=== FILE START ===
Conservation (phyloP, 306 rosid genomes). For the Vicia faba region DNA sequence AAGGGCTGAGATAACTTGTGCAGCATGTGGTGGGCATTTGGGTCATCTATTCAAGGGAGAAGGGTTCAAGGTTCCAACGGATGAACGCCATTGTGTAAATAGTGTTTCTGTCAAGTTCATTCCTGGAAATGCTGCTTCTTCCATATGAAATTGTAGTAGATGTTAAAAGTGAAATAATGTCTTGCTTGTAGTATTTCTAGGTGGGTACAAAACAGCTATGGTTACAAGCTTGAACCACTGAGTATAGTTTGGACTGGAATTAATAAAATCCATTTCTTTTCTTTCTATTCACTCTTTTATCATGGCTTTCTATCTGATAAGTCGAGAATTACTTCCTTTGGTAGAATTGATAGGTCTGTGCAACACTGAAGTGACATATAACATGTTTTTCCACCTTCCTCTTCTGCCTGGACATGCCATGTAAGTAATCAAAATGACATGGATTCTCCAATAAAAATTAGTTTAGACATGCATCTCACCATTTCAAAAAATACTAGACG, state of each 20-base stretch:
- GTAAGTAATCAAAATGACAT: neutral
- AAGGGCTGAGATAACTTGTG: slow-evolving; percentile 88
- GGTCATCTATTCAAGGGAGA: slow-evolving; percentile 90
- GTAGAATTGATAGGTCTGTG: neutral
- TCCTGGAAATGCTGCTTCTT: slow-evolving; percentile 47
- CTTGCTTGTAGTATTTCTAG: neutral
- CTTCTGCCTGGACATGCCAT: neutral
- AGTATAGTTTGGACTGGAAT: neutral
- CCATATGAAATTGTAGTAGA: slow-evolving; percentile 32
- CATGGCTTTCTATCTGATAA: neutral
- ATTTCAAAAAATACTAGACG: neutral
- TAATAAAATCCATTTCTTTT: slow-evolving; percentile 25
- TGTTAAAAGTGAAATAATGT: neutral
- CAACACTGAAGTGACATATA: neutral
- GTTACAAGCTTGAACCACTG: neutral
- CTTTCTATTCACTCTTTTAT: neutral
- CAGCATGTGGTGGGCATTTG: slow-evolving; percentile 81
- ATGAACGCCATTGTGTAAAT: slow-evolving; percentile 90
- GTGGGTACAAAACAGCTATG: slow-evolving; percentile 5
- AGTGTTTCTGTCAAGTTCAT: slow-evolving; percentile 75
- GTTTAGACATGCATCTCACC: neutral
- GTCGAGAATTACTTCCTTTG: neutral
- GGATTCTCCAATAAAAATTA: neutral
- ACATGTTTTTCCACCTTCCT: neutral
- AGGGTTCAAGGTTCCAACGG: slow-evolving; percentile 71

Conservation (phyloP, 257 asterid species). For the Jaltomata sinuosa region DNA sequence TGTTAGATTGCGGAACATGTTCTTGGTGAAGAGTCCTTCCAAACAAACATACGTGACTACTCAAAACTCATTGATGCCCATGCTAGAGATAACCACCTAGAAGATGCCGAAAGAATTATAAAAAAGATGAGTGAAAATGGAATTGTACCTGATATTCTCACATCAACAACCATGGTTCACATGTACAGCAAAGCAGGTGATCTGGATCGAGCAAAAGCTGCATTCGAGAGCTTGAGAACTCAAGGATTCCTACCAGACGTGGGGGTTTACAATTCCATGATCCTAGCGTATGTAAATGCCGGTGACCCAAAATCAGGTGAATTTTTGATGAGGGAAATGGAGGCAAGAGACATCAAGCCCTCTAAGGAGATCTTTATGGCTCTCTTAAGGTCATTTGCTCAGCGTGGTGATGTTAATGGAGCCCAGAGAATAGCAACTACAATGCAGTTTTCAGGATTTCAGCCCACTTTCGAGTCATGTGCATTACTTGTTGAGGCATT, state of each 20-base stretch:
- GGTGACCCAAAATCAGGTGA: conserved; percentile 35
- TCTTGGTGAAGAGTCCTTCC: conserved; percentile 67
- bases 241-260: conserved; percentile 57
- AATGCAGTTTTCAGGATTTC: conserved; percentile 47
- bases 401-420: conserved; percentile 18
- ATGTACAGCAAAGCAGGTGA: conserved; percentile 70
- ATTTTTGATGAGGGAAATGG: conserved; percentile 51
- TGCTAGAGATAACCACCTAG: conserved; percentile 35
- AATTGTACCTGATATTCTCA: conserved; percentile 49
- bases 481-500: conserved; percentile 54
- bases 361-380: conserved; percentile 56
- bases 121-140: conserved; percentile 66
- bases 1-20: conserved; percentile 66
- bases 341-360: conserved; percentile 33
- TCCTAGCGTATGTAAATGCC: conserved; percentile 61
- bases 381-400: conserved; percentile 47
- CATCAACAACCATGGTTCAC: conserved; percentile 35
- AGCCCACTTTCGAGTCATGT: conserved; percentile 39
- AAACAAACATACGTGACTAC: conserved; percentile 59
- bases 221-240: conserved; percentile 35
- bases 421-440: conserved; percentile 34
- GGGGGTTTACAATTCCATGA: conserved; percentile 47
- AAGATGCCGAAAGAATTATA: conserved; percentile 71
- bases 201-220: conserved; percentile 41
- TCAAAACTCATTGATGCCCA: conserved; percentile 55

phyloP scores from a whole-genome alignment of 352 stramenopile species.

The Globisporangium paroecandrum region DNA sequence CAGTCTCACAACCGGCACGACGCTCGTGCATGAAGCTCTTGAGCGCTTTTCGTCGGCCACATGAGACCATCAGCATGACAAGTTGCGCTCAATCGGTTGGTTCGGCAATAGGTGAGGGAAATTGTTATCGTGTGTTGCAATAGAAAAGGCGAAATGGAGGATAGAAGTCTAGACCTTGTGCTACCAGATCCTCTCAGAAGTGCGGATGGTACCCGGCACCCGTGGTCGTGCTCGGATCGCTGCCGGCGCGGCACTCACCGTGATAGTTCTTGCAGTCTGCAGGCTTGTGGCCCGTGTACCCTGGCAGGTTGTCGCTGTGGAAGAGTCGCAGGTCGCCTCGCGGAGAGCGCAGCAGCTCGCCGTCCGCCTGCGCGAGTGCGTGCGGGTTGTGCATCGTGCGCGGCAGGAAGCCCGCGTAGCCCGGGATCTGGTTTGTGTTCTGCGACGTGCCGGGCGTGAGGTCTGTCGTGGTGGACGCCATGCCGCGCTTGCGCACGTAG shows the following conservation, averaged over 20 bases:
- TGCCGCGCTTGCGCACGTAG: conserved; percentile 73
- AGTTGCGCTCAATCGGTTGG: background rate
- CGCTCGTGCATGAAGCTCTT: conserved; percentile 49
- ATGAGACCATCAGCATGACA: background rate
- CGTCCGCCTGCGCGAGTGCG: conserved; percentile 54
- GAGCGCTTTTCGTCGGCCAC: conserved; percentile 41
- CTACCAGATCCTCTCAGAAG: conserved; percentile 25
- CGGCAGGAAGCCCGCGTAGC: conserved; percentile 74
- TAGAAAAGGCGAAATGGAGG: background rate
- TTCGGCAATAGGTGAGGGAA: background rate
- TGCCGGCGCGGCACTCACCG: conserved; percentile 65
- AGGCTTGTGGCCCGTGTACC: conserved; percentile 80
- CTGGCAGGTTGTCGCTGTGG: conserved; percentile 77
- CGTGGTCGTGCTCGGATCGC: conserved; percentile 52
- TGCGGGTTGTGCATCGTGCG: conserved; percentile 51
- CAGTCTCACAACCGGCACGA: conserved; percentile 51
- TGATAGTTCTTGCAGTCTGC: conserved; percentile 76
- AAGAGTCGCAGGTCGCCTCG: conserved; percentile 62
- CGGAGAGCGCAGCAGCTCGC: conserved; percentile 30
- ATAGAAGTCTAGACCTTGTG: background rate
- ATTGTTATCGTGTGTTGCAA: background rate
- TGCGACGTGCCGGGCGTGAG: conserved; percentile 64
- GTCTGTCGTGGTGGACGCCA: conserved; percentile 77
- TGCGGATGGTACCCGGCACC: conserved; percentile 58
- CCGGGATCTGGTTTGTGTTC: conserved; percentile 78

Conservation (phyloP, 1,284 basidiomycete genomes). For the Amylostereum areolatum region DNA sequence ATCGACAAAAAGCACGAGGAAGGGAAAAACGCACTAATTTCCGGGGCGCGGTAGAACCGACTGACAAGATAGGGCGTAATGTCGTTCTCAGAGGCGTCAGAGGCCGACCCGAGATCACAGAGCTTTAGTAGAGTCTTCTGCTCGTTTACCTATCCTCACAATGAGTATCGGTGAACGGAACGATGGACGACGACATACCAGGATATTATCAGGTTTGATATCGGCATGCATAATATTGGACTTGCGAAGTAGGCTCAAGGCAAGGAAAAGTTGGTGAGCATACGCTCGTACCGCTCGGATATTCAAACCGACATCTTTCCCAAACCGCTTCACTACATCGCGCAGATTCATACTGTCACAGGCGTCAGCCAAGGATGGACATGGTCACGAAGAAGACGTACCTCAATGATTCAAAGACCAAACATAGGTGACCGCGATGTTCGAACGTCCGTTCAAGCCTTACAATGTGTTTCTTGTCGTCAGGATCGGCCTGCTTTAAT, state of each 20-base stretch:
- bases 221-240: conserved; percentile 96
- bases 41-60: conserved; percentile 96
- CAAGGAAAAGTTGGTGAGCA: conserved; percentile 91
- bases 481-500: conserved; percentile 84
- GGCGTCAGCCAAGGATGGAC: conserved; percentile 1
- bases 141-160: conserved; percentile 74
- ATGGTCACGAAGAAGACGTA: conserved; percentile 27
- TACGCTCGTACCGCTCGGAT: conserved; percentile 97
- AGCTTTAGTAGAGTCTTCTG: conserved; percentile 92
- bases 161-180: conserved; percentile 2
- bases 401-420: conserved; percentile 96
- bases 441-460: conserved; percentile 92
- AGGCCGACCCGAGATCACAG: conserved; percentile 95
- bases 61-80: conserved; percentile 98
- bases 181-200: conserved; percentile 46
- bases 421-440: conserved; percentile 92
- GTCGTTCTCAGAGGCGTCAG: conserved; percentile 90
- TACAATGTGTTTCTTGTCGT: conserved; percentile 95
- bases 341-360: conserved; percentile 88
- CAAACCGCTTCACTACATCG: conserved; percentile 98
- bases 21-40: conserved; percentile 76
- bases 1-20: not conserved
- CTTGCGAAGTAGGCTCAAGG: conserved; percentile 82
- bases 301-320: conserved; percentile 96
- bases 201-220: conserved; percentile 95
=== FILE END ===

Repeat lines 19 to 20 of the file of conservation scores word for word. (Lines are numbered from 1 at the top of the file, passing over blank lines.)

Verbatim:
- ATGAACGCCATTGTGTAAAT: slow-evolving; percentile 90
- GTGGGTACAAAACAGCTATG: slow-evolving; percentile 5